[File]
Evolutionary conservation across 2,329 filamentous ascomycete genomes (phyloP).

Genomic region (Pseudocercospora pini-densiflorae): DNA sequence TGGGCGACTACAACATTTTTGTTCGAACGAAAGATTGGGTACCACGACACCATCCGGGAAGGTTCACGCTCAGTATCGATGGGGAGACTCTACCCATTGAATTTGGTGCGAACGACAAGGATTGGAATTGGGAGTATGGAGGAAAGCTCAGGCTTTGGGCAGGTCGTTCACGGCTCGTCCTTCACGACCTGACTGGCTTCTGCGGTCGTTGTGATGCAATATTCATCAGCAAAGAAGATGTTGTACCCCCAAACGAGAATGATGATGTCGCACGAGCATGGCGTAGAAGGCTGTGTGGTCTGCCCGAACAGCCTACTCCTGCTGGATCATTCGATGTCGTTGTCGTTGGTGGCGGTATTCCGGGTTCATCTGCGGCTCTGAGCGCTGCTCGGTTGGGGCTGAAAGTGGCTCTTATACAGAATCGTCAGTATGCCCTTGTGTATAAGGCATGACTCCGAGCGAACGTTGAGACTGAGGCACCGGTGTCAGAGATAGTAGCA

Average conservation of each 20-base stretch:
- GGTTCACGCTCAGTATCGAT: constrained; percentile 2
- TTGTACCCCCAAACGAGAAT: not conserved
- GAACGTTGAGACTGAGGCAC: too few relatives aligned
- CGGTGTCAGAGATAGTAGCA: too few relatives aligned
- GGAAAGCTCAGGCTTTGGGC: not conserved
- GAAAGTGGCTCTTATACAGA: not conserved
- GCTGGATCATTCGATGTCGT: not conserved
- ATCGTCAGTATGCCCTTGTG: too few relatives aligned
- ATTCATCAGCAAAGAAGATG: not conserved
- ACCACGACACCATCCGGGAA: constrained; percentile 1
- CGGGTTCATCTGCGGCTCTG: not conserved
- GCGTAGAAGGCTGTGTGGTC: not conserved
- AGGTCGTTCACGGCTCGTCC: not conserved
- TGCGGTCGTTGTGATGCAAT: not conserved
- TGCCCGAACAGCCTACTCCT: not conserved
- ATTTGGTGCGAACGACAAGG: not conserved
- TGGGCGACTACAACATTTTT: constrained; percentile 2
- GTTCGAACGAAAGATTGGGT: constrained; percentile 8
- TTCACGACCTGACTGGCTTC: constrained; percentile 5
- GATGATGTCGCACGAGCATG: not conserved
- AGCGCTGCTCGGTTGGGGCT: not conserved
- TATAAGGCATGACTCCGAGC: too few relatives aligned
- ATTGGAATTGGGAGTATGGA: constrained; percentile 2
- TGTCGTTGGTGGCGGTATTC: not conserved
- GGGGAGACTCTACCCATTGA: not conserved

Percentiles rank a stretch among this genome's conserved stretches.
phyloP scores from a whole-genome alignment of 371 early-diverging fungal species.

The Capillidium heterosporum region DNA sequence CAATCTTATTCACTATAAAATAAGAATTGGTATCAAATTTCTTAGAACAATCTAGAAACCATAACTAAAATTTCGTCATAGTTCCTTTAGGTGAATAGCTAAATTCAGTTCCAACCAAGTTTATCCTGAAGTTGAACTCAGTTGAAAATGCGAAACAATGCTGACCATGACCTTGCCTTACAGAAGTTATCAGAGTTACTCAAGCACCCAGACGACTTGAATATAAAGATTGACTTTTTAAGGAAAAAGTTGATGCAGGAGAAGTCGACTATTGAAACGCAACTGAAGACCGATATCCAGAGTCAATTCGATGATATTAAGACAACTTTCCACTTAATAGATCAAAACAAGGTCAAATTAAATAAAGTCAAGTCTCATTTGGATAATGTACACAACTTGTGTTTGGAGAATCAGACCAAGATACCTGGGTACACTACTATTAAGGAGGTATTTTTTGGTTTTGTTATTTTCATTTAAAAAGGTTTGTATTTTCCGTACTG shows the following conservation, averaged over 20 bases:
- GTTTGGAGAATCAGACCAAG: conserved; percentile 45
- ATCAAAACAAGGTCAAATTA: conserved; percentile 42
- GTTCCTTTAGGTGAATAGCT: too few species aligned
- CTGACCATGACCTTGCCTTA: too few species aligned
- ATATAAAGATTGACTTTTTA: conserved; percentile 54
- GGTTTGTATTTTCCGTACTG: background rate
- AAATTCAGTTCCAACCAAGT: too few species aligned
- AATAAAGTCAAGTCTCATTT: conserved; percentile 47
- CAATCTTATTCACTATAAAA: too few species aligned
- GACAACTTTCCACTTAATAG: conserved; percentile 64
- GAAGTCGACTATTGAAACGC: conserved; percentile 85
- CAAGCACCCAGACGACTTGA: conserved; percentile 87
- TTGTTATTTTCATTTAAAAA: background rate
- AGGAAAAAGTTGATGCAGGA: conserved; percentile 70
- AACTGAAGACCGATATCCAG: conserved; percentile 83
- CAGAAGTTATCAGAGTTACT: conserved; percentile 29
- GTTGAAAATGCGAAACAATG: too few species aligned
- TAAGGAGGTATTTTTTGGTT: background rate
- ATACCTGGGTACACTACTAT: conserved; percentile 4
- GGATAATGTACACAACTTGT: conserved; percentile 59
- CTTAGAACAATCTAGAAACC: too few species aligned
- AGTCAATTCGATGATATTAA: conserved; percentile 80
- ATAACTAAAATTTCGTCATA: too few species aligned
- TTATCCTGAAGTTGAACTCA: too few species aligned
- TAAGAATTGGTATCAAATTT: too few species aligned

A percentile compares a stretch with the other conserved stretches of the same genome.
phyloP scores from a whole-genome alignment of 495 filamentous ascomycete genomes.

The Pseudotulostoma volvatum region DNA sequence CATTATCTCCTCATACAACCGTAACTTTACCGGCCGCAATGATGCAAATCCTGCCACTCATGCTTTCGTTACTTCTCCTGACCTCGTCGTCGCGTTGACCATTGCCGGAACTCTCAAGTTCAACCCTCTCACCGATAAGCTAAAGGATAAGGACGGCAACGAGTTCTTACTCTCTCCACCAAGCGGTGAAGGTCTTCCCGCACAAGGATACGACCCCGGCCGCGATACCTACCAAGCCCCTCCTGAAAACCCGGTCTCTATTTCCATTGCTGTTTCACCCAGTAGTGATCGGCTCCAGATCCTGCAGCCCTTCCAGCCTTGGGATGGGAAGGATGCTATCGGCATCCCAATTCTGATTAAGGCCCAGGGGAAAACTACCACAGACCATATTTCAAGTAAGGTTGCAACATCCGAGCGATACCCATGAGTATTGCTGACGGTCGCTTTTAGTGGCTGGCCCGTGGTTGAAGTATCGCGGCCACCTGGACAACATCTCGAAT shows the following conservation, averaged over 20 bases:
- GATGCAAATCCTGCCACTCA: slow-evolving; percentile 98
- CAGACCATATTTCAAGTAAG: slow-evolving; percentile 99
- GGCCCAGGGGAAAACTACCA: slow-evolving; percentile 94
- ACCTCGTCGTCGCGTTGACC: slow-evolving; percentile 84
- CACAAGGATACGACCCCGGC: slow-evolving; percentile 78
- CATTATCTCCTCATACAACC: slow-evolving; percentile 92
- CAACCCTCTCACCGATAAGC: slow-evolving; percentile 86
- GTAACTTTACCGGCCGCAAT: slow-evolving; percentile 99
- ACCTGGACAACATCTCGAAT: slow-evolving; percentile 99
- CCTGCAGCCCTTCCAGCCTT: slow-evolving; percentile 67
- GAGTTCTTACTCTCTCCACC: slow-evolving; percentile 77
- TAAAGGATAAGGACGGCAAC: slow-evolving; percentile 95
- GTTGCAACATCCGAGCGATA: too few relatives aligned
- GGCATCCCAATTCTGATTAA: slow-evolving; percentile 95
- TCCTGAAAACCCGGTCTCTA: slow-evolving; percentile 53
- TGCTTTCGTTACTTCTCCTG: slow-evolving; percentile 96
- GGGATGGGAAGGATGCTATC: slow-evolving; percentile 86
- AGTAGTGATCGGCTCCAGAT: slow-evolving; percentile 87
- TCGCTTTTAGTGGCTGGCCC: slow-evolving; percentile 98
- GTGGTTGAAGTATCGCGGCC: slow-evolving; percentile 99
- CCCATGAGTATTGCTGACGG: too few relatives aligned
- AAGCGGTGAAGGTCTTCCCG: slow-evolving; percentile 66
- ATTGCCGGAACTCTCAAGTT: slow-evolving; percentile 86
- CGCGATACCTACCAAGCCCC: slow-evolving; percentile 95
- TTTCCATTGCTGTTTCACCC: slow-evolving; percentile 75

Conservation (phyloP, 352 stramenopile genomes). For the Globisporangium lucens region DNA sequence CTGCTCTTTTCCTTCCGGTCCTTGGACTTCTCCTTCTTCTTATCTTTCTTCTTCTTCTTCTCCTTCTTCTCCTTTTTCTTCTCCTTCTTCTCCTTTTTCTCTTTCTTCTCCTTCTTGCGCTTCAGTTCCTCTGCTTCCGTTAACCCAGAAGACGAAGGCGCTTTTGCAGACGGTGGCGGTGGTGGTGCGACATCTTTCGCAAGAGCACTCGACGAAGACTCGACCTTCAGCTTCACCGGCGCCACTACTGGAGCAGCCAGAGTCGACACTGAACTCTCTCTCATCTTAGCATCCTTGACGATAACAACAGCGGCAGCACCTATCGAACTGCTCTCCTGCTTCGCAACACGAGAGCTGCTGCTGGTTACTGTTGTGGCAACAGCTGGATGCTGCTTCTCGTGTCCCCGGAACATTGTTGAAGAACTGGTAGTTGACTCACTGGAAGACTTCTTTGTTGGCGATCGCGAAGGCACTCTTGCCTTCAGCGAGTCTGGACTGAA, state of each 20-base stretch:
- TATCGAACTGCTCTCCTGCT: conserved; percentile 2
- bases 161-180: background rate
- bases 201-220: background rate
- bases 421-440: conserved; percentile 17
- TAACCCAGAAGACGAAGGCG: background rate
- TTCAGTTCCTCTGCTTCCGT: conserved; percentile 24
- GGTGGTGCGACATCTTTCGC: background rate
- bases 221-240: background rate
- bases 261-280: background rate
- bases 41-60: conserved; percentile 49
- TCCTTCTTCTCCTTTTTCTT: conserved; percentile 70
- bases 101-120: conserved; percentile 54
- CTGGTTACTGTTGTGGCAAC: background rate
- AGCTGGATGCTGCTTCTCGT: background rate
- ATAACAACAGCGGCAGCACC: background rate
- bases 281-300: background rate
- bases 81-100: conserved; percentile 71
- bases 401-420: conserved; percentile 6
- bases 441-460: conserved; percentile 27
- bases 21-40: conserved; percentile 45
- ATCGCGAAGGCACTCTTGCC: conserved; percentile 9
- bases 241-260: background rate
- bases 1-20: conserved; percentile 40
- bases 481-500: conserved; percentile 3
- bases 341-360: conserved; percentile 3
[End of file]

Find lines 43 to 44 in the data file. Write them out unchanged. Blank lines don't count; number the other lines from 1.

- CAAGCACCCAGACGACTTGA: conserved; percentile 87
- TTGTTATTTTCATTTAAAAA: background rate